Switzerland: No Profit Tax or VAT on Security Token Offerings
A recent ruling by tax authorities in Switzerland has clarified how Security Token Offerings (STOs) will be treated in terms of taxation. Blockstate’s recent STO was ruled to be free from both profit tax and value added tax (VAT), and subject only to security tax—the same treatment as a standard capital raise.
Taxes for Security Tokens in Switzerland Explained
Switzerland has a reputation of facilitating a regulatory friendly jurisdiction for digital assets.
Still, the nascent security token industry is known to lack in certain aspects of clear regulatory guidance around the globe— even in Switzerland.
Thanks to the recent STO conducted by Blockstate— which featured tokenized equity— clearer guidance has arrived in the jurisdiction of Switzerland.
A big question for Blockstate and Swiss authorities centered around the taxation of a security token-based capital raise. Until recently, Blockstate didn’t know if their STO would trigger profit and value added tax or whether the STO would receive the treatment of a standard capital raise, meaning only security tax would apply.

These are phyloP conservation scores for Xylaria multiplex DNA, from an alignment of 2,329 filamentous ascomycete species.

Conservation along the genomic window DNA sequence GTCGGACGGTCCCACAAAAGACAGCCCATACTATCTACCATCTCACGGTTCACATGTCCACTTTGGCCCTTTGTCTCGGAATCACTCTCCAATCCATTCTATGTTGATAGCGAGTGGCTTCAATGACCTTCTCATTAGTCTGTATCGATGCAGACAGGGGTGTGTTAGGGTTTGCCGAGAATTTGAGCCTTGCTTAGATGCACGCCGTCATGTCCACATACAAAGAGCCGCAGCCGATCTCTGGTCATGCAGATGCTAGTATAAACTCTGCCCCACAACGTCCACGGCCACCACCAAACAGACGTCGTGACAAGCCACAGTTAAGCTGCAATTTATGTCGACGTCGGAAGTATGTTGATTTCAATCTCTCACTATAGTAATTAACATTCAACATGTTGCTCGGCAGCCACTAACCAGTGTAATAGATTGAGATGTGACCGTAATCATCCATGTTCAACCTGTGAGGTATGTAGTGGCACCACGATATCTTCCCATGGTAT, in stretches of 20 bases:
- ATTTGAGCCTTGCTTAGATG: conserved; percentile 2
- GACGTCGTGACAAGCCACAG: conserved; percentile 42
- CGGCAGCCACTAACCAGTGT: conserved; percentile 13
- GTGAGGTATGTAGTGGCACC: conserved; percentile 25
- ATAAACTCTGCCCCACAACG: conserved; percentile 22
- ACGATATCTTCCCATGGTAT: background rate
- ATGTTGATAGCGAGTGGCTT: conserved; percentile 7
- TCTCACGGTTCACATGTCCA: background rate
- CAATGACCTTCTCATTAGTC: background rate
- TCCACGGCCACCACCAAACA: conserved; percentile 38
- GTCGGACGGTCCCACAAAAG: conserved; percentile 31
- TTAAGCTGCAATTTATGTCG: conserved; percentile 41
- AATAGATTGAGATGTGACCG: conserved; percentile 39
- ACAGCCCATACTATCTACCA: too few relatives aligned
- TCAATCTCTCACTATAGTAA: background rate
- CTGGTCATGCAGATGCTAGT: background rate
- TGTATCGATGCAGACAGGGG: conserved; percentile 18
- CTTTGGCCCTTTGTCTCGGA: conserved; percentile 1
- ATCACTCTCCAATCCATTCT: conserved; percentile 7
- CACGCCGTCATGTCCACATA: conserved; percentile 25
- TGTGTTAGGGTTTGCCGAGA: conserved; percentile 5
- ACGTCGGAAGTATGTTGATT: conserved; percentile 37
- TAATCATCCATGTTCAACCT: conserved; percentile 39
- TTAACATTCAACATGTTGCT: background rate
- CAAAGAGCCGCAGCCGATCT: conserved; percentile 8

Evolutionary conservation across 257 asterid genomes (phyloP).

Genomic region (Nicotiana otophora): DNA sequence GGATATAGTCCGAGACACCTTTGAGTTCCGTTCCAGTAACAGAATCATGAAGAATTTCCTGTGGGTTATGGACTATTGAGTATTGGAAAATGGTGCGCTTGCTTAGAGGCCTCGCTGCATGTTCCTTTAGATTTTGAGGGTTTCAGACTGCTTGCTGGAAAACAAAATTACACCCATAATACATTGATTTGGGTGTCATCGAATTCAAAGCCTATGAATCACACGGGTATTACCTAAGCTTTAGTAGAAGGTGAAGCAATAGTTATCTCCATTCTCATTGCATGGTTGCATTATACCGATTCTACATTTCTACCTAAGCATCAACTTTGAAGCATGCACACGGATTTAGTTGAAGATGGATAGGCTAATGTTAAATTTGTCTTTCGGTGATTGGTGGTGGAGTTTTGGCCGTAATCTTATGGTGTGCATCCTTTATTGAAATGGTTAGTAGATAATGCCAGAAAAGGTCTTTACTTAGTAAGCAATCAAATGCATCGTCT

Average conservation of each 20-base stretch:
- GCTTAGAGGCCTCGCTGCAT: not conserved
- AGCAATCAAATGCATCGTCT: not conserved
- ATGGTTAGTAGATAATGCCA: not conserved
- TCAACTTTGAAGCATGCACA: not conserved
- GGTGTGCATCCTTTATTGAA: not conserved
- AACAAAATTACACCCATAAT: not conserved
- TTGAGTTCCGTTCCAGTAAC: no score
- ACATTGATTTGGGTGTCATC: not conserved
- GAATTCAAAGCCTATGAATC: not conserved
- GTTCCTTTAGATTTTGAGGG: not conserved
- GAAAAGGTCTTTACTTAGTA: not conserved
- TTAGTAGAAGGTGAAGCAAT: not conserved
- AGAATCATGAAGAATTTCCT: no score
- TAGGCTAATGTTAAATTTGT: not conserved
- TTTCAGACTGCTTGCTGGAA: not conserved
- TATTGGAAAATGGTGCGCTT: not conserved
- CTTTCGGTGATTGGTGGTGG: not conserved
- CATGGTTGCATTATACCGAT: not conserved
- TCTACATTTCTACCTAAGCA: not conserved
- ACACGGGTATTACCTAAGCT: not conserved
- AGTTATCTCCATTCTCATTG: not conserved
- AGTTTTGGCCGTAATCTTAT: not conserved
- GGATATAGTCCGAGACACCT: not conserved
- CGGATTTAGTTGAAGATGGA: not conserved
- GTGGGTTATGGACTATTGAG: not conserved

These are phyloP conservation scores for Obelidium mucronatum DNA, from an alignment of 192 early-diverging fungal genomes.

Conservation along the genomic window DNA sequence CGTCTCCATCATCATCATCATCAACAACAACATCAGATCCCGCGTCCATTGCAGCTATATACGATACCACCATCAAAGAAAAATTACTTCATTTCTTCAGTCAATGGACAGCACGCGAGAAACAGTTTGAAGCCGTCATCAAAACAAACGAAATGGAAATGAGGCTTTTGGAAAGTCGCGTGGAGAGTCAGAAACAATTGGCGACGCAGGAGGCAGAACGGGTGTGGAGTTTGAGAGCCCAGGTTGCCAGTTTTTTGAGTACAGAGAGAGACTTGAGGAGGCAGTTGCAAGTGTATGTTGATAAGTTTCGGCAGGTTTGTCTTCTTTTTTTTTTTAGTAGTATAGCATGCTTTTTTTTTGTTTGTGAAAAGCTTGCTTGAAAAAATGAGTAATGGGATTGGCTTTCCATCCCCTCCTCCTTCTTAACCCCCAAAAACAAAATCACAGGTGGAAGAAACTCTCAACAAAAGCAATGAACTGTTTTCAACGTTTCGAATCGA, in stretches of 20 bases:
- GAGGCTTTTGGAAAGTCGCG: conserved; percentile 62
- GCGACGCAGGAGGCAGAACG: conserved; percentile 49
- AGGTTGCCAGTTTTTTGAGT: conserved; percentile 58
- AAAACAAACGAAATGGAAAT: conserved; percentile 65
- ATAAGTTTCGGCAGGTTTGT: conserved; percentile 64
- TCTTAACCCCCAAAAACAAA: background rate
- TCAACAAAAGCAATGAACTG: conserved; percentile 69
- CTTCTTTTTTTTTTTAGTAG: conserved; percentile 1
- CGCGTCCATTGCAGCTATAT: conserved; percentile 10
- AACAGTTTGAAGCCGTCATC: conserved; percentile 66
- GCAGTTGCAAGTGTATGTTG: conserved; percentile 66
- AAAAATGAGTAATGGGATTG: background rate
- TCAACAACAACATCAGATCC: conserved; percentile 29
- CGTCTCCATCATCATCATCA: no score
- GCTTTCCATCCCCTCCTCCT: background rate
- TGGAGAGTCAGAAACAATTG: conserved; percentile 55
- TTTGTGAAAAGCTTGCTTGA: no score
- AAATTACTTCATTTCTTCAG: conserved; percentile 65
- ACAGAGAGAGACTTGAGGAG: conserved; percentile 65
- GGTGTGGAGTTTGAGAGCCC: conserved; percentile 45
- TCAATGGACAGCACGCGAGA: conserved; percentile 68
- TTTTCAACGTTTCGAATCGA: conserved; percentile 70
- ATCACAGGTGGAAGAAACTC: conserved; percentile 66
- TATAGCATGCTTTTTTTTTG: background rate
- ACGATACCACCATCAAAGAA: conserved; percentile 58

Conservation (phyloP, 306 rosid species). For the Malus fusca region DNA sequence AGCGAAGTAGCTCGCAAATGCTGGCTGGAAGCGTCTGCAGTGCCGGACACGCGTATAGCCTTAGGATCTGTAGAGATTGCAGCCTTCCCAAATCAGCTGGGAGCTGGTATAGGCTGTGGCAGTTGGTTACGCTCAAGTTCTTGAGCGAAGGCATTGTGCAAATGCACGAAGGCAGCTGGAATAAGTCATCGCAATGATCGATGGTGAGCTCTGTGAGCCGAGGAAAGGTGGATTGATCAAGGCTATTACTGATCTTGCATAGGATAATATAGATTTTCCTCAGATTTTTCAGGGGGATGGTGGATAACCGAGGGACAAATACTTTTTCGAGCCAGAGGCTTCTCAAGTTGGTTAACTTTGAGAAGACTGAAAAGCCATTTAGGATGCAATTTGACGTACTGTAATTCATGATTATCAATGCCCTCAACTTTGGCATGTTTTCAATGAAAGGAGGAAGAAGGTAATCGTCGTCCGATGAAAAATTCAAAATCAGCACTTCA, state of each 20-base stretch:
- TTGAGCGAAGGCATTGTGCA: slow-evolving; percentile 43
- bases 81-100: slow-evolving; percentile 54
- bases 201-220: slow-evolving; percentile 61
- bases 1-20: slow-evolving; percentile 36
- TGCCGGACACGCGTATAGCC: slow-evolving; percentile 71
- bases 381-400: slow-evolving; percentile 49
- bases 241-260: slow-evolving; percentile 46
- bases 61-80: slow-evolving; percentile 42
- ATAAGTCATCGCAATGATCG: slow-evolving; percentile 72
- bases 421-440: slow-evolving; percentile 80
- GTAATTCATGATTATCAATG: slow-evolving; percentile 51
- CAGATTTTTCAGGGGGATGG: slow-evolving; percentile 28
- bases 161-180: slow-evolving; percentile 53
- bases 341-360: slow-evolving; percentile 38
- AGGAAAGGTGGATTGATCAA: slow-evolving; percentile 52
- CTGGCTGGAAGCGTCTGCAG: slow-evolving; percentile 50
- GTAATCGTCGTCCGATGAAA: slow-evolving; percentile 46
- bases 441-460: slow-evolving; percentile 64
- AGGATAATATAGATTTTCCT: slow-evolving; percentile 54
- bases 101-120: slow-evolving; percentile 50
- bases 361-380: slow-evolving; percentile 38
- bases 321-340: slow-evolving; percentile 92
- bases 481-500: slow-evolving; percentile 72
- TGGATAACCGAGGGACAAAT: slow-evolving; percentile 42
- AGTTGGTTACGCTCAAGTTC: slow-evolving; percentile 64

Now, Blockstate says Swiss tax authorities have verified that its STO will not be subject to profit tax or value added tax (VAT).
According to Blockstate,
“The tax authorities largely followed in its rulings the arguments of BlockState and PST Legal and concluded that the issuance and the profit on the sale of own shares through a security token offering in this specific case does not trigger profit tax and added-value tax, but security issue tax. This is a unique tax clarification for the BlockState’s security token offering model and marks the first time that a Swiss tax authority has issued a ruling on the tax classification of an equity STO.”
In other jurisdictions across the globe, regulatory bodies have a reputation for remaining hesitant to provide clear regulatory frameworks for digital assets.
Such is the case in the United States for example, where Congress members have petitioned the IRS to clarify its tax requirements for digital assets. Congress has also asked the Securities and Exchange Commission (SEC) to clarify its securities token classification. The SEC has responded by suggesting nearly every ICO has constituted a securities offering.
While the young industry continues to develop and receive clarifications related to its regulatory requirements, Switzerland continues to gain ground as an attractive jurisdiction to launch an STO.
What do you think about Blockstate’s recent clarification concerning taxes on STOs in Switzerland? We want to know your thoughts in the comments section below.
Image courtesy of Unsplash.